ACCRA/ABIDJAN (Reuters) - Ghana and Ivory Coast have suspended forward sales of cocoa beans for the 2020/21 season as buyers and sellers are set to discuss a minimum price proposal, industry sources said.
The two West African nations account for nearly two thirds of global output, yet they exert limited influence over international cocoa prices, which have stayed low in recent years due to overproduction.
Representatives from the world’s top two cocoa producers are meeting in Ghana’s capital Accra to discuss farmers’ living standards. The governments are proposing a common floor price meant to address farmer incomes, which they complain are extremely low relative to the money made by big cocoa traders.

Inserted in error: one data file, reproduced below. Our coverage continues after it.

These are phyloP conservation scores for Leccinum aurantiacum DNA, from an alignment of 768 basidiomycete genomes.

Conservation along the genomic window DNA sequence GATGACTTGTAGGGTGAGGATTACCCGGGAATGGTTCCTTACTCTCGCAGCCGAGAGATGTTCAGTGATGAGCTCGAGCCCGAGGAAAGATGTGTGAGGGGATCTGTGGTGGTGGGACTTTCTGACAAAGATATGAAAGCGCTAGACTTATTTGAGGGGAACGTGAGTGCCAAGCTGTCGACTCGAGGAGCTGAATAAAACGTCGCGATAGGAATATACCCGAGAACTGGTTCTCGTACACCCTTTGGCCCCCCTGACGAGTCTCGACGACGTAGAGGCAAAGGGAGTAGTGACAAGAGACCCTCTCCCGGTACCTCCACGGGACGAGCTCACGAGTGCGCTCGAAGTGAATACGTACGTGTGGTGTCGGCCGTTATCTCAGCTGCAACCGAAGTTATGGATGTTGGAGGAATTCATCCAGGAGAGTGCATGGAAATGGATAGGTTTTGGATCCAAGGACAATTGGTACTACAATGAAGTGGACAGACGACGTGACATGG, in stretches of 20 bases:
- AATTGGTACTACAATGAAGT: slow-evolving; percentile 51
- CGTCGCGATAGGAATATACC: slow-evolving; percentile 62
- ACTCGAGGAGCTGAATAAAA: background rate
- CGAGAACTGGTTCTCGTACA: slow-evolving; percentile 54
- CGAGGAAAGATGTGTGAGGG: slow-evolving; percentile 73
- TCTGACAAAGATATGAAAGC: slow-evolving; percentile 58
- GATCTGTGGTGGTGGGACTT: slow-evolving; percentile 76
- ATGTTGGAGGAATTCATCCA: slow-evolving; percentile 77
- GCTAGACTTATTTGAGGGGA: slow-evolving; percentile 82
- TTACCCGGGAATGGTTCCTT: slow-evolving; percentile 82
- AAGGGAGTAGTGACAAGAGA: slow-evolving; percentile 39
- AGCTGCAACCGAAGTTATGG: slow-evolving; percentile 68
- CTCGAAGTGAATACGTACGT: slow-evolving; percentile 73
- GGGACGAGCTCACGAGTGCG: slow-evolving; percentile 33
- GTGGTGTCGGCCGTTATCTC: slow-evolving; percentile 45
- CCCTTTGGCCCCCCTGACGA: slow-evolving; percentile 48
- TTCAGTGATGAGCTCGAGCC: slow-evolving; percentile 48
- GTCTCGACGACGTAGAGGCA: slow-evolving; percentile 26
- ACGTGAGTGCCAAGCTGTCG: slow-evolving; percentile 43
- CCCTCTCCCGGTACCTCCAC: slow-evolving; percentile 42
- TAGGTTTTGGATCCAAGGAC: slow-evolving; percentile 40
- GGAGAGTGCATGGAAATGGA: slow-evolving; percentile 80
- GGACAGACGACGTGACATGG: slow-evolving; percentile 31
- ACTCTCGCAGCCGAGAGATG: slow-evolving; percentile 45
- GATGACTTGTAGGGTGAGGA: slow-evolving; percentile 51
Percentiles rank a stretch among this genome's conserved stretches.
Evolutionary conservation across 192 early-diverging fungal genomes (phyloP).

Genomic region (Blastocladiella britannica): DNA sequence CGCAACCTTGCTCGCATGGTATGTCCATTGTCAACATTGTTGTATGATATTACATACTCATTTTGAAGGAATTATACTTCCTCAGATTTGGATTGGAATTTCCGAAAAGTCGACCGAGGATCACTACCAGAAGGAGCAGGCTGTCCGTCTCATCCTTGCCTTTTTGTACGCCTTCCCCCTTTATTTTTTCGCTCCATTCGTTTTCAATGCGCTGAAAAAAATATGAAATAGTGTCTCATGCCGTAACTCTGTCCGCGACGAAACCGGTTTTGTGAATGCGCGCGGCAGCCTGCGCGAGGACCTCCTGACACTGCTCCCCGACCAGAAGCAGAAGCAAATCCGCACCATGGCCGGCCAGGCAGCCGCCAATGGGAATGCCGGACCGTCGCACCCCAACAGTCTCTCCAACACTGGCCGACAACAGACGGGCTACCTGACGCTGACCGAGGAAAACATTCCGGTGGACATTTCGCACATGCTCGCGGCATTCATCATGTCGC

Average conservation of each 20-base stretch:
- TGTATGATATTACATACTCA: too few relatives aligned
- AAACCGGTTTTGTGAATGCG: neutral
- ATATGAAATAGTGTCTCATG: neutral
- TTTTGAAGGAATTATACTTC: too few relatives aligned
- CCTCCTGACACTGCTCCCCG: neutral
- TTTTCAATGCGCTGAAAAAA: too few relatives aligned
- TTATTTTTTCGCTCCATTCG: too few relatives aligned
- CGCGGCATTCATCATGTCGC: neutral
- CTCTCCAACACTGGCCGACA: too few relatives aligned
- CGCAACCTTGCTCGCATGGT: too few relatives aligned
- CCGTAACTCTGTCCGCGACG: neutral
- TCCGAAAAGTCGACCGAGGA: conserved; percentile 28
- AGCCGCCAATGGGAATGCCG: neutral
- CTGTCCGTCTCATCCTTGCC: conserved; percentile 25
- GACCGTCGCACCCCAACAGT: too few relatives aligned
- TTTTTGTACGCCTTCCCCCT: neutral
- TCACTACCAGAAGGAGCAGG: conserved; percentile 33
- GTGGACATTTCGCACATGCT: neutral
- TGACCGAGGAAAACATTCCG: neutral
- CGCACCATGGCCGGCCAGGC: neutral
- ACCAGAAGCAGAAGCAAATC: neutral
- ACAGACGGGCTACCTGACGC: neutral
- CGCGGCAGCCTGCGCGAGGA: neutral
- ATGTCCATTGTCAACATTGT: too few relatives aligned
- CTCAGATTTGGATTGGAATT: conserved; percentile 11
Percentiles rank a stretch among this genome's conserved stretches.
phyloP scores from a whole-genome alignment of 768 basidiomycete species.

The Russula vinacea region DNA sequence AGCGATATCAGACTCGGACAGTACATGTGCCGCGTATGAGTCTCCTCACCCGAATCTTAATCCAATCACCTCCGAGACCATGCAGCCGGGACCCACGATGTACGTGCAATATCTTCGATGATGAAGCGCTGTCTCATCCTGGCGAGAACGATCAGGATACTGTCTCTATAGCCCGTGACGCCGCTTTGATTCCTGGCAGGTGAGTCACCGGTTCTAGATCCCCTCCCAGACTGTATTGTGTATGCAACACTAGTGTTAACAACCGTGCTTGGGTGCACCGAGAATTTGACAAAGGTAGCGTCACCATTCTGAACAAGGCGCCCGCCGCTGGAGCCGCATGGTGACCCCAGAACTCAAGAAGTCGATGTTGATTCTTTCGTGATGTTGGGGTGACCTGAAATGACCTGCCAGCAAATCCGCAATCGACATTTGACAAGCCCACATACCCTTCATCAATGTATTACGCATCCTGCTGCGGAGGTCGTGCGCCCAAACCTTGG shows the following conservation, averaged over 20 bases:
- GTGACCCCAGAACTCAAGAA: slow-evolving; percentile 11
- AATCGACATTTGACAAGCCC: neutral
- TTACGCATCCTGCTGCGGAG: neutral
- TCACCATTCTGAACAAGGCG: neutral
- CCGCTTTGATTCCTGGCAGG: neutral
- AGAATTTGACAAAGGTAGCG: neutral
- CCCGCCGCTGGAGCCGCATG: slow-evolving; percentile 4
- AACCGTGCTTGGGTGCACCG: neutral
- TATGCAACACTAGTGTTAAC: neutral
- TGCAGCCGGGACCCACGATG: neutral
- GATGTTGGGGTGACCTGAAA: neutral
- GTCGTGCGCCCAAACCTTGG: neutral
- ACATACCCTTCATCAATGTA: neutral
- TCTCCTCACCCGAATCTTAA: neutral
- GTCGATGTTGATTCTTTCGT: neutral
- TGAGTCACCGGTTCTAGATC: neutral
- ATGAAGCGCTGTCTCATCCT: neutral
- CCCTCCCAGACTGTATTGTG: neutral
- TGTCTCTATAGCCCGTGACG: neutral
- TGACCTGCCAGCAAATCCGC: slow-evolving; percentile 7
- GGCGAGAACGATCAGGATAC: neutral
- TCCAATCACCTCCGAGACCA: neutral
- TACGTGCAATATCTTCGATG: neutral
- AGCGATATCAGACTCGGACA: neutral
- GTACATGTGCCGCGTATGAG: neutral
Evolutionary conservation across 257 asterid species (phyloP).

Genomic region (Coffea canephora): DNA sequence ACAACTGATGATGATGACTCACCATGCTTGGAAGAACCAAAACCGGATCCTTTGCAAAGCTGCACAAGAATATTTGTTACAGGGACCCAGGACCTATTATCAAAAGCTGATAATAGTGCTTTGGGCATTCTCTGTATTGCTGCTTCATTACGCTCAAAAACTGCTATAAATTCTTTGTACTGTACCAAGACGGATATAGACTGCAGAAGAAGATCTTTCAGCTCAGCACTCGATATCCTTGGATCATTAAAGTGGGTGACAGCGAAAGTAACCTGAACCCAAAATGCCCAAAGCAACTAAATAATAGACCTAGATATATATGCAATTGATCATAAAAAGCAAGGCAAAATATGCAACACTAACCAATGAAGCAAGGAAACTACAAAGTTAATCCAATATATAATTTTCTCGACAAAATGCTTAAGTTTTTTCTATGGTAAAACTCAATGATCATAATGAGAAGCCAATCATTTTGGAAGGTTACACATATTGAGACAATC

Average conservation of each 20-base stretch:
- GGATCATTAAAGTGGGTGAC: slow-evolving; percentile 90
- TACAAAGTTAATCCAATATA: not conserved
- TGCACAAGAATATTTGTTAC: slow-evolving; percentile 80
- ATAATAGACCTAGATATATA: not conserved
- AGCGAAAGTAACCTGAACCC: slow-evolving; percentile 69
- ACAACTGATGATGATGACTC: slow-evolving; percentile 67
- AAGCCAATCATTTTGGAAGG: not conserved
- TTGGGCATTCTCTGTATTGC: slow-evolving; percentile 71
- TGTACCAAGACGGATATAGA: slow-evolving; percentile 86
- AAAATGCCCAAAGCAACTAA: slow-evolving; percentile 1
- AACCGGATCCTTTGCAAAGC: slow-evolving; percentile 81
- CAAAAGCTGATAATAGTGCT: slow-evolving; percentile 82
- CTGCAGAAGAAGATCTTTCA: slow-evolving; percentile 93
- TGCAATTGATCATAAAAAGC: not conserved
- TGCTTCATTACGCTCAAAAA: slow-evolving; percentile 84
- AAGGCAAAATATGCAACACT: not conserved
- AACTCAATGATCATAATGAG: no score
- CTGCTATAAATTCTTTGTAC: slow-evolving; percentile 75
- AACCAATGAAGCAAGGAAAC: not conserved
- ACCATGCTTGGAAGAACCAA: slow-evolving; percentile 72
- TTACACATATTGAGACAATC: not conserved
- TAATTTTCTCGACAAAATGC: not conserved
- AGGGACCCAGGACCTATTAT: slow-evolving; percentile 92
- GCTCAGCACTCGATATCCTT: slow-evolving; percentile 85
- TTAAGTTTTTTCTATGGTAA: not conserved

The two countries agreed to harmonize their sales system earlier this year in an effort to exert more influence on international prices. [nL5N2075ZH]
Ivory Coast’s Coffee and Cocoa Council (CCC) and Ghana’s Cocobod proposed a minimum price of $2,600 for the main crop on Tuesday, and called for sales contracts below this threshold to be compensated by a living income differential.
Some traders suggested the proposed price would be unacceptable to big buyers, whose market dominance gives them a fair amount of clout in expected negotiations.
Reporting by Ange Aboa in Abidjan and Christian Akorlie in Accra; Writing by Sofia Christensen; Editing by Tim Cocks and Susan Fenton